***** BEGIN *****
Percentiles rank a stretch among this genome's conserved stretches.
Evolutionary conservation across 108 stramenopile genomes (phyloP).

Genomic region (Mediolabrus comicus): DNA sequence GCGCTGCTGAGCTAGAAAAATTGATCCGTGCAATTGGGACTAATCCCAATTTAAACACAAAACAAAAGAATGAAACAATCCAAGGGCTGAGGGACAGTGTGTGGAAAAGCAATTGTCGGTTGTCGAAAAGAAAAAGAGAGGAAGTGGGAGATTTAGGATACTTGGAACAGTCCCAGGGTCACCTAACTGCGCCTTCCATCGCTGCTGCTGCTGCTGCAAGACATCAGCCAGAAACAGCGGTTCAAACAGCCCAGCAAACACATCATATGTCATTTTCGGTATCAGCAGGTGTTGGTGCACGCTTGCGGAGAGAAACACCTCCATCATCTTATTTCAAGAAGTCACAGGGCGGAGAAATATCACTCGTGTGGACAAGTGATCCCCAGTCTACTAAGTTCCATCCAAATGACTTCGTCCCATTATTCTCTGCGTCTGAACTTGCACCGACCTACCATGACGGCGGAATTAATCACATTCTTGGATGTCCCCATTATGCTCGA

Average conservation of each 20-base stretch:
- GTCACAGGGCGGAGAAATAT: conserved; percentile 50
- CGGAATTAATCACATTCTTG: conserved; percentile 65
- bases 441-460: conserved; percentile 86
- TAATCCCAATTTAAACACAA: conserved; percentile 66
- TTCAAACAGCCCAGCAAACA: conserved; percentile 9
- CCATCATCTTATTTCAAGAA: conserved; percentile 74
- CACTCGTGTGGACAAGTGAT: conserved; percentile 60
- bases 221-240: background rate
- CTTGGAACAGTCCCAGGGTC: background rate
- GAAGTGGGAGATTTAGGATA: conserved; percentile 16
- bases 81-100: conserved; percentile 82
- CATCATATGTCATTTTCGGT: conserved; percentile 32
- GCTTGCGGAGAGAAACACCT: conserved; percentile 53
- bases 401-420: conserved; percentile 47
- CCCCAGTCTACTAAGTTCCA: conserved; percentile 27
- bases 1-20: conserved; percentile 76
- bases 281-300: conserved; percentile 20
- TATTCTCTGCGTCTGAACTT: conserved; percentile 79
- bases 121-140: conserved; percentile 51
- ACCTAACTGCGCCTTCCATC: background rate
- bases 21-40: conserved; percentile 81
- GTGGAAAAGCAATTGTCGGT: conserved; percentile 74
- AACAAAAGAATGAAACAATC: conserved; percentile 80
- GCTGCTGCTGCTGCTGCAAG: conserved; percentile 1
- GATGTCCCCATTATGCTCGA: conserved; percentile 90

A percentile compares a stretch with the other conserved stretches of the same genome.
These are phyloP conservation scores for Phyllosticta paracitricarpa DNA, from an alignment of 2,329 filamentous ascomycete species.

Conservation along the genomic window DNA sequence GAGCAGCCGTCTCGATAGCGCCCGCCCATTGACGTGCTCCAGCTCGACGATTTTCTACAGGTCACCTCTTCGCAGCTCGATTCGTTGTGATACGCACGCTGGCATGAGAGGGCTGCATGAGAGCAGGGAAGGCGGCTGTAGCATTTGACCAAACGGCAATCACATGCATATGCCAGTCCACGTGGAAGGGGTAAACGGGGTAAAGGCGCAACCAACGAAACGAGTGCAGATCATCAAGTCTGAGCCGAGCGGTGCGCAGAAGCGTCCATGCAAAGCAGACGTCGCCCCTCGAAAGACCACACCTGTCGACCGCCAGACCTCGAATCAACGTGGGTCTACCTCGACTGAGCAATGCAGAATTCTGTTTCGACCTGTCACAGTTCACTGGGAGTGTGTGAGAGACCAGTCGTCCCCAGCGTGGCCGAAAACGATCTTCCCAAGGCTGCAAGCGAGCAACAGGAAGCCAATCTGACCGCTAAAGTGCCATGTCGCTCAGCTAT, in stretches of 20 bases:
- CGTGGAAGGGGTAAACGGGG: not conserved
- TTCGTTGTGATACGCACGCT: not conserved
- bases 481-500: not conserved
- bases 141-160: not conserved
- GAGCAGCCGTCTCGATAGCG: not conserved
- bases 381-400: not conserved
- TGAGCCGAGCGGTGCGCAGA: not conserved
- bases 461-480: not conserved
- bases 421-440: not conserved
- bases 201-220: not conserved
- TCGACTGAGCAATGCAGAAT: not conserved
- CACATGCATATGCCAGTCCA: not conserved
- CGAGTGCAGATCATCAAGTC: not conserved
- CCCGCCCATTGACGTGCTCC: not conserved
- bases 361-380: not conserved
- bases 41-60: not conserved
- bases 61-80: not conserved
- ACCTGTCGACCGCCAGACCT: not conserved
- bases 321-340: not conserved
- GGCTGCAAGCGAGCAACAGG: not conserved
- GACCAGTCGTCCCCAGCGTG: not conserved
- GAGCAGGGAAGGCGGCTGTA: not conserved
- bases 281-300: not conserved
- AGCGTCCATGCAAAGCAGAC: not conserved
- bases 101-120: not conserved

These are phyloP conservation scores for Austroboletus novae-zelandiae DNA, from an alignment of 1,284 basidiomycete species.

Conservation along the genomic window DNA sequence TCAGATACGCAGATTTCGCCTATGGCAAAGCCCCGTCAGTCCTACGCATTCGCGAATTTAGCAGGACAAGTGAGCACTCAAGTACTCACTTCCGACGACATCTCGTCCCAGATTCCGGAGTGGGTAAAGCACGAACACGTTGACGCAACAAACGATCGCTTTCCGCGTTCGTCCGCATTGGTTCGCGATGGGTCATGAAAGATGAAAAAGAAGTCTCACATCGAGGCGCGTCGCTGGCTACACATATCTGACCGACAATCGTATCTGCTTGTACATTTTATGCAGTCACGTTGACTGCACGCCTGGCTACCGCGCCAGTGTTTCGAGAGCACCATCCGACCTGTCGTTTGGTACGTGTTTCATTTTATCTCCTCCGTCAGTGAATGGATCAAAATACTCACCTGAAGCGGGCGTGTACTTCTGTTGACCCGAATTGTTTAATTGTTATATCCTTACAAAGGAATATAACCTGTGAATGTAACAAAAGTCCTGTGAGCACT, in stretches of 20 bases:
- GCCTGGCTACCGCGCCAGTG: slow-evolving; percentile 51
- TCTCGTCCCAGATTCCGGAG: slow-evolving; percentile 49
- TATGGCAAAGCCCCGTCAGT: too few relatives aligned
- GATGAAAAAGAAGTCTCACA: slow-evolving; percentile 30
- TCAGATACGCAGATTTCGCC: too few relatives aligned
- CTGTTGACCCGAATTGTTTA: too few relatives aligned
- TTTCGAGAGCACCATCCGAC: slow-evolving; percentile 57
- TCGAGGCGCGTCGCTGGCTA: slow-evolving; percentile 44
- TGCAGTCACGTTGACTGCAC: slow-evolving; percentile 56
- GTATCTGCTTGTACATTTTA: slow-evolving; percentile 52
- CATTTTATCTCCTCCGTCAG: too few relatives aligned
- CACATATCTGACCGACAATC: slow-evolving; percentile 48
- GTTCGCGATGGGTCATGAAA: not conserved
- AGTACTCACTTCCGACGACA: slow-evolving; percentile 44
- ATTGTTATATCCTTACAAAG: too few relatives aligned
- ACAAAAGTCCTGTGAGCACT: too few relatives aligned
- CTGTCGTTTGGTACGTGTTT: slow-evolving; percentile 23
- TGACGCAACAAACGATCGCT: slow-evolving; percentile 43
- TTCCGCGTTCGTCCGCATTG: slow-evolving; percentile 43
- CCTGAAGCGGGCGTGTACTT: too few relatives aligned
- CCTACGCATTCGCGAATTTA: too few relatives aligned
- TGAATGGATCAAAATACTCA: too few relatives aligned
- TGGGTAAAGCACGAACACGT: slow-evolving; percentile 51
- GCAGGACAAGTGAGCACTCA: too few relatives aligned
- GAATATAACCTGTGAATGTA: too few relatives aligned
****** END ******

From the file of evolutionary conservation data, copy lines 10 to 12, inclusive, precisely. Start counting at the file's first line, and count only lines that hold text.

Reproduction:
- CCATCATCTTATTTCAAGAA: conserved; percentile 74
- CACTCGTGTGGACAAGTGAT: conserved; percentile 60
- bases 221-240: background rate